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Open Letter to Licensed Content Providers

There is a related letter to the UC Community (password protected).

June 15, 2020

The University of California is facing serious budget cuts as a result of the fallout from the COVID-19 pandemic. As part of a plan to close California’s projected $54.3 billion budget deficit, the current budget proposal from the Governor’s office calls for a 12% cut in UC’s funding, which is equivalent to a total of $470 million in reductions. In addition to our state funding, other sources of university revenue are also significantly affected: the University of California Health System has seen revenues decline during the shelter-in-place period, while experiencing staggering increases to its expenses as it prepared for the COVID-19 surge in March and April. The uncertainty regarding enrollments for the coming academic year represents another budget challenge for UC, as the university braces for anticipated declines in tuition revenues.

These budget pressures will have a significant impact on the budget of UC Libraries in fiscal year 2021 and beyond. Consequently, we have begun renegotiating our upcoming licenses to reduce costs in multi-year license renewals and in routine annual renewals with vendors. Our goal is to preserve licenses to the extent possible, and maintain access to vendor products in order to meet the information needs of the University of California’s students, faculty, and researchers. Some campuses, however, may need to withdraw from particular licenses, and entire cancellations may even be necessary. We will attempt to avoid this scenario as best we can, and focus instead on achieving savings in each of our renewals. We want to keep an open dialog with you, our vendor partners, to find creative solutions to these problems. We welcome all innovative proposals for managing through these difficult times, including transformative open access agreements.

Numerous other cost containment measures are already in place across the university, including salary reductions for senior managers, hiring curtailments for other staff, travel restrictions, and other mandated reductions. More information about the UC budget situation is available on the University’s Web site at

At the same time that we face these budget challenges, the need for online resources is greater than ever in the current online education/distance learning environment. Our libraries, which offer a vast collection of electronic resources, are well-positioned to meet this moment thanks to the investments we have made and our commitment to disseminate research and scholarship as widely as possible.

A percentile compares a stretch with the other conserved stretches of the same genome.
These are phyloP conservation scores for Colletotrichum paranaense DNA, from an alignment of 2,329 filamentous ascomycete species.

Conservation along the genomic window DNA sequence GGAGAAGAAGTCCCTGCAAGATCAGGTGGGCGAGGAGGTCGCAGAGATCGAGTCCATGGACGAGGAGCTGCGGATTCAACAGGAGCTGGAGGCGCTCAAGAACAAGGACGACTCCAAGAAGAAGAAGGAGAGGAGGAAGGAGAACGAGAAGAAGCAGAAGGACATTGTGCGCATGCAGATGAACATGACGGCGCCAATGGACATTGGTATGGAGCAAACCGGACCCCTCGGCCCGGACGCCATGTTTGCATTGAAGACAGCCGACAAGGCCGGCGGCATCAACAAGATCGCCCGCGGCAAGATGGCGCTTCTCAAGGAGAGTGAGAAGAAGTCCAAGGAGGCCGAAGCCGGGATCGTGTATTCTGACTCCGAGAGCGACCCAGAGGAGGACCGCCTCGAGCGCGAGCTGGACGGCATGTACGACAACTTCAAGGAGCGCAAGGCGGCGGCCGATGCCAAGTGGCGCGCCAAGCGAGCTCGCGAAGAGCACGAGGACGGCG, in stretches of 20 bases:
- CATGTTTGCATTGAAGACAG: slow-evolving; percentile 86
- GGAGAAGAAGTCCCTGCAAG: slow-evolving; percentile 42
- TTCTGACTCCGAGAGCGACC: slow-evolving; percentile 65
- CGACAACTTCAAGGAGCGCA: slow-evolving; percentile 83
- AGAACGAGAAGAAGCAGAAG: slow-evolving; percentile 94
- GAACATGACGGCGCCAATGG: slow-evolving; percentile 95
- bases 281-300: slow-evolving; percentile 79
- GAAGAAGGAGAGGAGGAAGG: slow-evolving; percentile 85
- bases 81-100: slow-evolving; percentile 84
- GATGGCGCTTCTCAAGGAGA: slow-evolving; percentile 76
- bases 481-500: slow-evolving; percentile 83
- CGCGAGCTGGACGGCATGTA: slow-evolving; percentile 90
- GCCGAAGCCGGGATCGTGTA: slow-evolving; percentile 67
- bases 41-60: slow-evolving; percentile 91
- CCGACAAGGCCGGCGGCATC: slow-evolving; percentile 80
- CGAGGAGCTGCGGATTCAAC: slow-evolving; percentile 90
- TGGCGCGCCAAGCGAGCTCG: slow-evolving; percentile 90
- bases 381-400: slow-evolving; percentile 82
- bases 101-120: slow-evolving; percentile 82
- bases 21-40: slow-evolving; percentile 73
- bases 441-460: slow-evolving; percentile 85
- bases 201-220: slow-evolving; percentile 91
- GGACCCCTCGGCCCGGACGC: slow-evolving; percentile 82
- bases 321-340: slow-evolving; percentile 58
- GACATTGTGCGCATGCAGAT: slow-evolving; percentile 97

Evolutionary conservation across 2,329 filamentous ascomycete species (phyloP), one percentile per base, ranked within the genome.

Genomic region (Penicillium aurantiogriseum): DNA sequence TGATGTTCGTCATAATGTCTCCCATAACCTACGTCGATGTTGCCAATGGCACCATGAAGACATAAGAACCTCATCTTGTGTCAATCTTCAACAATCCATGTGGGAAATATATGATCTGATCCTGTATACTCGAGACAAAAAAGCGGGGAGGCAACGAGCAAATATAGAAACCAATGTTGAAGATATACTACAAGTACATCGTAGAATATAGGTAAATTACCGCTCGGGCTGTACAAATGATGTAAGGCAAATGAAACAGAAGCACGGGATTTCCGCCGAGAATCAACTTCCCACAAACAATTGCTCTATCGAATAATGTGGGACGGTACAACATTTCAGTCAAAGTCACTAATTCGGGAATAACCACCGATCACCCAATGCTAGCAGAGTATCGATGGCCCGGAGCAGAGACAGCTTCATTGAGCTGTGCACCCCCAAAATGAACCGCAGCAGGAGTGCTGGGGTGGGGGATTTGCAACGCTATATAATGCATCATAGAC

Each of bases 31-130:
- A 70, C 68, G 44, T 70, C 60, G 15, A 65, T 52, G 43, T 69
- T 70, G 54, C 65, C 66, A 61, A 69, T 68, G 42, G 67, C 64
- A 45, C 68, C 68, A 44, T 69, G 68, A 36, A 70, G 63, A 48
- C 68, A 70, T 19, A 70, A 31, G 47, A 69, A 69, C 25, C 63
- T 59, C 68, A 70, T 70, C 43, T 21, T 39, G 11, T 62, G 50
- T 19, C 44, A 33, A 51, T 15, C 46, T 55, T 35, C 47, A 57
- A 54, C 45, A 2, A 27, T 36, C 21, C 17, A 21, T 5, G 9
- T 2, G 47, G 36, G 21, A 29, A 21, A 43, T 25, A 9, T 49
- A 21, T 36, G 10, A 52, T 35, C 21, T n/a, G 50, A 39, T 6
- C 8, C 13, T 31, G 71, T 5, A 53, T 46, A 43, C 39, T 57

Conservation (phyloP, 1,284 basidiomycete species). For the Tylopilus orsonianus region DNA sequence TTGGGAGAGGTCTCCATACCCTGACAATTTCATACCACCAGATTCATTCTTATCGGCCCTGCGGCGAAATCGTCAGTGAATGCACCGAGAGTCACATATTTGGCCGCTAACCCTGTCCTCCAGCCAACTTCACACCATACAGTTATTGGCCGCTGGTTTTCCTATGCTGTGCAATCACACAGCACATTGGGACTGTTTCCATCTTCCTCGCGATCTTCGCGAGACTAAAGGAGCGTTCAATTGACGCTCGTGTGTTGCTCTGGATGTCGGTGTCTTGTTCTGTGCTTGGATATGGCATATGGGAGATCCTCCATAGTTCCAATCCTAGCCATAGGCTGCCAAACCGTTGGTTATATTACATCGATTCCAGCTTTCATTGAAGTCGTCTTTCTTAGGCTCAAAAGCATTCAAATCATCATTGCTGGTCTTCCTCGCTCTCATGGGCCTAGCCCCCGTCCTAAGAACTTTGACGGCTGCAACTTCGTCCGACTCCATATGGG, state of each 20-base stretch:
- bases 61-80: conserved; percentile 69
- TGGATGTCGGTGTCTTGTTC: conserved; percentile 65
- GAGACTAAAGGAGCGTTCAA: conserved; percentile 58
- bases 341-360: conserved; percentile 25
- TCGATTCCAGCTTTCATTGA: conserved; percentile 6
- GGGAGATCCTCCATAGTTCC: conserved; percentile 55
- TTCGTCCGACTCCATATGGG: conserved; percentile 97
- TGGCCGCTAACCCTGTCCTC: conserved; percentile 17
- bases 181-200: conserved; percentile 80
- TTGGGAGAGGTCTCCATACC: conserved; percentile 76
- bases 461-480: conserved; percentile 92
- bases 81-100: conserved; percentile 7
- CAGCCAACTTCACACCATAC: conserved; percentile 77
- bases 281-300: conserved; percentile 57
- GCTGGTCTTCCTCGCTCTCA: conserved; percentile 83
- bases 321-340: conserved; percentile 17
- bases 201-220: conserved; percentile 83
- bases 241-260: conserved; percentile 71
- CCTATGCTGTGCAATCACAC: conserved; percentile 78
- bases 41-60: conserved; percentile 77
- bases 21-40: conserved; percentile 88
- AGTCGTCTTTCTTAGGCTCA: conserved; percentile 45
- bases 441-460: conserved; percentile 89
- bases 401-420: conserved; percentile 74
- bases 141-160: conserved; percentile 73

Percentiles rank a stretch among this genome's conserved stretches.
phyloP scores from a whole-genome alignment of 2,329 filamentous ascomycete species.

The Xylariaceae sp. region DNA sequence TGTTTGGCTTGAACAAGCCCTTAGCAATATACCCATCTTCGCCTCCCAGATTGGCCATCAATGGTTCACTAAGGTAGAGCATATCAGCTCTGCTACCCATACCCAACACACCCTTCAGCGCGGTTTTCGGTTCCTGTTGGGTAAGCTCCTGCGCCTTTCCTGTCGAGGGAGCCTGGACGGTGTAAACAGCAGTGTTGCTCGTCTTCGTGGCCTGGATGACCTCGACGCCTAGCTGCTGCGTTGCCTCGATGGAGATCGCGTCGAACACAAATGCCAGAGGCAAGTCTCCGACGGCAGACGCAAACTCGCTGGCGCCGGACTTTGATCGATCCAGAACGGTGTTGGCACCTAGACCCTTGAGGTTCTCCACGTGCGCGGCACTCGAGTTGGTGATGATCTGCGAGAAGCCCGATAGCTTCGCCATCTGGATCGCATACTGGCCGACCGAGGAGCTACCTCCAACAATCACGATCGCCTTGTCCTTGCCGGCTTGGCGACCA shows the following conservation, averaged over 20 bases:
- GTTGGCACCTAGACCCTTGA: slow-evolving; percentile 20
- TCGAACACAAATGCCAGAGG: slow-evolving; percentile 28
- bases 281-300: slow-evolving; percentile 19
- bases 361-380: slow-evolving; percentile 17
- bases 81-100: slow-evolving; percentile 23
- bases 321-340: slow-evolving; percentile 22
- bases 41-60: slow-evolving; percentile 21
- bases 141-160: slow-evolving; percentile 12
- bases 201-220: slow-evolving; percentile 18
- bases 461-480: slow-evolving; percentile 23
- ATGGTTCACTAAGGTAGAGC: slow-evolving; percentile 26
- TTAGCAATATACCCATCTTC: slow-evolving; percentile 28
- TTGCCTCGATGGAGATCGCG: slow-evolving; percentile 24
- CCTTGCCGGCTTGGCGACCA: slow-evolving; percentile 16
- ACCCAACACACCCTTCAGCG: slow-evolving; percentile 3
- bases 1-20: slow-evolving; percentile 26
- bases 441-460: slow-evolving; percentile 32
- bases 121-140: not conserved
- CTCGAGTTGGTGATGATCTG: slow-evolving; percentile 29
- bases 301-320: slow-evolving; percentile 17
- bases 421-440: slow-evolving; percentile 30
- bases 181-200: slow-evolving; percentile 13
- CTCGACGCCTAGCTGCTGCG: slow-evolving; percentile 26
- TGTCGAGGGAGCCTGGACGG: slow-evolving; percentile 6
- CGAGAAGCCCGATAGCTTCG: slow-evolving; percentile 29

UC’s commitment to dissemination and access, and our strategy for negotiating journal agreements remain unchanged by, and are indeed reinforced by, the current situation. As publicly announced in the UC libraries’ 2018 Call to Action, we are continually guided by “a combined strategy that places the need to reduce the University’s expenditures for academic journal subscriptions in the service of the larger goal of transforming journal publishing to open access.” Thus the current fiscal crisis magnifies–but does not alter–our dual strategy: we remain committed to our widely recognized core aims of advancing open access, while reducing expenditures. As we look to the conversations that lie ahead this year, we will seek to collaborate with journal publishers on publishing-based open access models that meet our guidelines for transformative agreements.

We recognize that information providers are experiencing tremendous pressure too as the economy contracts and business models and projections need to be rethought. Our goal is to work with the vendor community to address these challenges together, realizing that expenditure levels need to be recalibrated to meet the moment in which we find ourselves.

Despite the daunting challenges of drastic budget reductions and precipitous contractions in economies worldwide, we see opportunity in this challenging period to work together to provide access to online resources to support teaching and research, and to catalyze important, mission-driven work to advance open access business models —a need cast into high relief by the current crisis. We reach out to you with the aim to make these big leaps, together.